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Clinical pharmacy and clinical trials (including case series)
Kalaemia disorders: a warning for clinical pharmacists?
  1. E. Coquet,
  2. J. Coutet,
  3. C. Renzullo,
  4. J.F. Penaud
  1. 1Centre Hospitalier William Morey, Pharmacy, Chalon sur Saône, France


Background Reviewing prescriptions for high-risk patients must be a priority. Because of their cardiac consequences, disorders of potassium blood levels represent a frequently-occurring preventable iatrogenic event.

Purpose The authors decided to analyse the effect of pharmacists' alerts on patients with dyskalaemia, and thus show that their prescriptions must be reviewed with priority.

Materials and methods A prospective study was conducted in 2 medical units (neurology and pneumology) and a surgery department. Prescriptions were daily reviewed for four months with a computerised physician order entry (CPOE) system (Cristal Net). Dyskalaemic patients were identified (hypo/hyperkalaemia defined on biological laboratory limits). Therapeutic problems and pharmacists' alerts were codified according to the French Clinical Pharmacy Society's coding tables (SFPC). Physicians' acceptance rate was evaluated.

Results 873 patients were hospitalised during the study. A total of 3016 prescriptions were reviewed by pharmacists. 159 patients (18%) showed a blood potassium level disorder during their stay and 337 prescriptions were evaluated for these patients. Of these, 103 (31%) required pharmaceutical intervention (PI). 74% of PIs were directly related to kalaemia disorders. The numbers were higher in general surgery with 49% of PIs in dyskalaemic patients. The main causes of PI were: a contraindication (22%), an adverse drug effect (23%) or an overdose (17%). 12 patients left the ward before physicians responded to the PI. For the remaining patients, practitioners accepted 79% of PIs and modified their prescriptions.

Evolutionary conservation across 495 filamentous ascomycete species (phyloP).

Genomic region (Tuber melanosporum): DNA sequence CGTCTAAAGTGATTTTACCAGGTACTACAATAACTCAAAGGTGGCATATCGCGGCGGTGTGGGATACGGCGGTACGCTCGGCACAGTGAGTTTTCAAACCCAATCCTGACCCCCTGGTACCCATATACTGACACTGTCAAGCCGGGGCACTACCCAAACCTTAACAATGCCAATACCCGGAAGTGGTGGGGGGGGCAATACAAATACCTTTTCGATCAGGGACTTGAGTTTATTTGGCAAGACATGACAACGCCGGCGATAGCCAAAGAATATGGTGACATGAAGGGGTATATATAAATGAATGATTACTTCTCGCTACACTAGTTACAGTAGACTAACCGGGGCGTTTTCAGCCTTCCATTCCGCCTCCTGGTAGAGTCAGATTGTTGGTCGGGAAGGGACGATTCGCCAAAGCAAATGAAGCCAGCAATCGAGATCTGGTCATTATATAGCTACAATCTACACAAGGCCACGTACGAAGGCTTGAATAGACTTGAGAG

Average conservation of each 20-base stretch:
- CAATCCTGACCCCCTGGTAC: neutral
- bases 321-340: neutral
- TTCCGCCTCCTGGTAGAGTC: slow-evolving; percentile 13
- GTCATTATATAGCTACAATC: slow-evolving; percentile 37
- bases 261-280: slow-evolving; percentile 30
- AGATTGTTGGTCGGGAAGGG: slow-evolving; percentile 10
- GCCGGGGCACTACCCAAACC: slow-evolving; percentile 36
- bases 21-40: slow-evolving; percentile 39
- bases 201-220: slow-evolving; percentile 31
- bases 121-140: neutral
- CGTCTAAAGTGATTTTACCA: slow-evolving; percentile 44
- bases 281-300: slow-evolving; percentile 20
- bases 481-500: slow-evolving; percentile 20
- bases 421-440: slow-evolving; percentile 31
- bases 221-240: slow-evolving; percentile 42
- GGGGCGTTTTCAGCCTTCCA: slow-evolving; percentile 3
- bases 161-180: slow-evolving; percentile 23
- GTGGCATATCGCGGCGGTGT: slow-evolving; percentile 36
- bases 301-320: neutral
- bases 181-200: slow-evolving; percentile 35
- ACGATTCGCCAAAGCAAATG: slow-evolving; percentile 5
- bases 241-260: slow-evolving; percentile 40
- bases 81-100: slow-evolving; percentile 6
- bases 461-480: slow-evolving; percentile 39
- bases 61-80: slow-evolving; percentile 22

Conclusions The results show a higher percentage of PIs in dyskalaemic patients (31%) compared with the results in non-dyskalaemic patients (11%) and literature reviews (<10%). Therefore, it is more likely that prescriptions in dyskalaemic patients will have a problem. The high acceptance of PIs by prescribers shows how important and relevant they are. The consequences of kalaemia disorders can be fatal, particularly among older and/or multi-medicated patients. Dyskalaemic patients' prescriptions should be reviewed by pharmacists with the highest priority.

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